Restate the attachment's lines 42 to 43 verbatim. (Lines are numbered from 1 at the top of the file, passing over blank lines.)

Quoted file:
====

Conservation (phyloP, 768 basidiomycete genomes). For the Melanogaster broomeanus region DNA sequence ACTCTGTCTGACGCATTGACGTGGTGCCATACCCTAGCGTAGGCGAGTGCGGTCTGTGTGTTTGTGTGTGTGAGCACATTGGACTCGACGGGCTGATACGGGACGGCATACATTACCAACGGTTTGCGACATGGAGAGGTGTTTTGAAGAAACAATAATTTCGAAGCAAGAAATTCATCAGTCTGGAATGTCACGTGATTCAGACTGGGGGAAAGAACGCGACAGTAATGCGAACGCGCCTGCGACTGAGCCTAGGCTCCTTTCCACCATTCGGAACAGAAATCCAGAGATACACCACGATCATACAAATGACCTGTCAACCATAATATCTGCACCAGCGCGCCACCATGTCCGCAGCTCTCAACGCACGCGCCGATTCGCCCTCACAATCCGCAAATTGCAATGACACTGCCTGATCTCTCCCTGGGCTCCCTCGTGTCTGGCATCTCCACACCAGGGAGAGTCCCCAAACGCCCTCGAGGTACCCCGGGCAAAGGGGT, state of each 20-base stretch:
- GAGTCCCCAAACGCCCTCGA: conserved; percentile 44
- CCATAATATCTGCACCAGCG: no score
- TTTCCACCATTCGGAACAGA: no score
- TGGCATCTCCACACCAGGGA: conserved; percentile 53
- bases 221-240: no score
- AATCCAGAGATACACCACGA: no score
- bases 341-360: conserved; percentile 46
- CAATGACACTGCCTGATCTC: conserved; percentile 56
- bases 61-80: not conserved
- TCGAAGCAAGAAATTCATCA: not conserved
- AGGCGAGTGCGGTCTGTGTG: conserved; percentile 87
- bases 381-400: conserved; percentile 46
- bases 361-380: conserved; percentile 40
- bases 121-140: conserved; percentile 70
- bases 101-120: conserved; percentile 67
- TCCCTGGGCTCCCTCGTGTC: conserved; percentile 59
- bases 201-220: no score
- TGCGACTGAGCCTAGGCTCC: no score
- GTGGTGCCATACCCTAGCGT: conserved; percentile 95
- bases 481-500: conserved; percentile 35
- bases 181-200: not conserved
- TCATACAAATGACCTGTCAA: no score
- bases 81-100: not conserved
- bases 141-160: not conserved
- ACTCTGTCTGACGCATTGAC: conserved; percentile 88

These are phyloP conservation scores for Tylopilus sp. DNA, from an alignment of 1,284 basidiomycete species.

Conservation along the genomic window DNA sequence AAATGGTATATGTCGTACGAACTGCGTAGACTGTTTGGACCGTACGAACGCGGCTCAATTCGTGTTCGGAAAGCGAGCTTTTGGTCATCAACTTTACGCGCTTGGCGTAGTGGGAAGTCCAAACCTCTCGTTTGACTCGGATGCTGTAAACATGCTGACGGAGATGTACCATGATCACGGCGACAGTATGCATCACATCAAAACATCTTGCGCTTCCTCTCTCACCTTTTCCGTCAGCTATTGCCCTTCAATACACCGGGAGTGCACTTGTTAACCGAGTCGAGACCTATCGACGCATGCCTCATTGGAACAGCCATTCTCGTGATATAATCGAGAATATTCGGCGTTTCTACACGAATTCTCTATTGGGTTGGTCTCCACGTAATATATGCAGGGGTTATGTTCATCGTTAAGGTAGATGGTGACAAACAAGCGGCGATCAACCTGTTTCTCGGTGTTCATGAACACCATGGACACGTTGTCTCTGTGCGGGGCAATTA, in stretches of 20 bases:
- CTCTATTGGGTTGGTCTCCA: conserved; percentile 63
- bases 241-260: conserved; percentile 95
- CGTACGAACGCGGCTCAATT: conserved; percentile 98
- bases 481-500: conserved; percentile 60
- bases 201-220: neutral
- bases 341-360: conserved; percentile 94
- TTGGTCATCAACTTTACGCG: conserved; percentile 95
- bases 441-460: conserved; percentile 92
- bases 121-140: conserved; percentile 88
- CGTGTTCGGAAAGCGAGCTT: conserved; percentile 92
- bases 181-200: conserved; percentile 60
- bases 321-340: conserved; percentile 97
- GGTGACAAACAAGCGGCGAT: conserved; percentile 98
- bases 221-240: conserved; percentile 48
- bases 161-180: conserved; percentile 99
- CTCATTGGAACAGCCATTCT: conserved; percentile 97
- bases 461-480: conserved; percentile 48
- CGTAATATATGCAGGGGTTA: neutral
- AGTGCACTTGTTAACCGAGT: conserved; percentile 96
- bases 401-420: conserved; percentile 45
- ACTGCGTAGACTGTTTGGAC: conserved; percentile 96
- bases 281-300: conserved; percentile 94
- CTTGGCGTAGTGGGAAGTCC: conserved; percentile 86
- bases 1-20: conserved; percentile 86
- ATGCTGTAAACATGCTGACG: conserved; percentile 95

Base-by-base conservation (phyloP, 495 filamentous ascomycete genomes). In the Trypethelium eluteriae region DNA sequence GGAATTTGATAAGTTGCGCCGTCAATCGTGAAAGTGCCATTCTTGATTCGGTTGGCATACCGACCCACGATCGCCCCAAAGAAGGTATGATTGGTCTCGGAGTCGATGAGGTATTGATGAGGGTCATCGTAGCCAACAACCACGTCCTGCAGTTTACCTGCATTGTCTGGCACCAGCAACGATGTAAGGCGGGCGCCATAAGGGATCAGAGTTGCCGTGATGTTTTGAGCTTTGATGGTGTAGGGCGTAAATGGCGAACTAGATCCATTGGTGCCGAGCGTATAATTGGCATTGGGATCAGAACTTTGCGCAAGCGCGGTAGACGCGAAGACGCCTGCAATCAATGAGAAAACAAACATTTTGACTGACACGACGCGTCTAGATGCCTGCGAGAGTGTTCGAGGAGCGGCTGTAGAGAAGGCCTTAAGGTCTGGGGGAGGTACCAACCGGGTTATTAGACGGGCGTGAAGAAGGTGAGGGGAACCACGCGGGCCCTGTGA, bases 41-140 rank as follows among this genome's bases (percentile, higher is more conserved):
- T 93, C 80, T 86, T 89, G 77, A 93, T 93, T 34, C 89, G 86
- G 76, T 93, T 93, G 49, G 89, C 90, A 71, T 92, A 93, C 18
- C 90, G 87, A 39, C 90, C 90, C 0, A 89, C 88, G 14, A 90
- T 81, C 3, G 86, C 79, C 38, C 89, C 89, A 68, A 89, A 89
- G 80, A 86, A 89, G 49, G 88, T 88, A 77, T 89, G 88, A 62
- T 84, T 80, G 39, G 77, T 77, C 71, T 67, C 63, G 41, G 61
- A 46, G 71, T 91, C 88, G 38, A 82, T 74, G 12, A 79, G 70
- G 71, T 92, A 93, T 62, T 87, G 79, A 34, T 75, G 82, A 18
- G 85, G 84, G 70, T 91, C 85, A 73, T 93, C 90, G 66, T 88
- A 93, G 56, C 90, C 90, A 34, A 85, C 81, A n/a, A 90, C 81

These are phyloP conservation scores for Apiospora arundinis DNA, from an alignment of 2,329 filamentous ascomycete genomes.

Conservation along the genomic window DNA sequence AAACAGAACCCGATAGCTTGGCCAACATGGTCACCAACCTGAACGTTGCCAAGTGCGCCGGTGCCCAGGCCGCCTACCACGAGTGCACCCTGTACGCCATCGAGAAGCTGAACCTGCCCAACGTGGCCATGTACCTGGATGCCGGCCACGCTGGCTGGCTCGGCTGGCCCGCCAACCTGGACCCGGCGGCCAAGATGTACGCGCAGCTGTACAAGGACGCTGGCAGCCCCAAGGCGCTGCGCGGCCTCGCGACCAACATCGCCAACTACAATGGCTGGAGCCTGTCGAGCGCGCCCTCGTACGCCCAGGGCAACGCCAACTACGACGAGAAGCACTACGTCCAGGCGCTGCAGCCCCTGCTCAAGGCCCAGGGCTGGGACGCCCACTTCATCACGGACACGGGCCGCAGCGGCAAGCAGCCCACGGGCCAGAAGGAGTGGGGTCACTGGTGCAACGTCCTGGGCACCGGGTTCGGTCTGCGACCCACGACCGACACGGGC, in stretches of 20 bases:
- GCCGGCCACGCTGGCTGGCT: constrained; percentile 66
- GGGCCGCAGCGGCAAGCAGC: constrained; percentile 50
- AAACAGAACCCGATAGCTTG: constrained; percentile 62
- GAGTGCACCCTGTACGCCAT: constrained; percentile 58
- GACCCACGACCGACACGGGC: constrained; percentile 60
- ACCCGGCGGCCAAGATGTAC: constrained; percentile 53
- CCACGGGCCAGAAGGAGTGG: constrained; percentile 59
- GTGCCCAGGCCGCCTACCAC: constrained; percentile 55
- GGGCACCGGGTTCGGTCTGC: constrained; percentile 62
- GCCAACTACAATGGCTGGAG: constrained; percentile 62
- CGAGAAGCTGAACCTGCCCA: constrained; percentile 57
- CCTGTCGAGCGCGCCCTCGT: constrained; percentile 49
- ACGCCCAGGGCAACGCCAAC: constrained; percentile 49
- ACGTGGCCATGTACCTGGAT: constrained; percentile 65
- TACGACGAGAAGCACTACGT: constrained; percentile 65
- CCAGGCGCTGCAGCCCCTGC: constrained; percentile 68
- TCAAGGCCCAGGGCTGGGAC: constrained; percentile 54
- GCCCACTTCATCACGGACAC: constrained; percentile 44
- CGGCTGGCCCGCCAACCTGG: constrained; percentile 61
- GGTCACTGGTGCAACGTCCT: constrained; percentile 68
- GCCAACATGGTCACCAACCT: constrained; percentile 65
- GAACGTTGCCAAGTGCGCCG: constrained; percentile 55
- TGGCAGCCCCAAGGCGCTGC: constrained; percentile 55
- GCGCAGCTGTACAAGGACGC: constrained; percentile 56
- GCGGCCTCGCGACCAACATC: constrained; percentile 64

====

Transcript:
- bases 221-240: conserved; percentile 48
- bases 161-180: conserved; percentile 99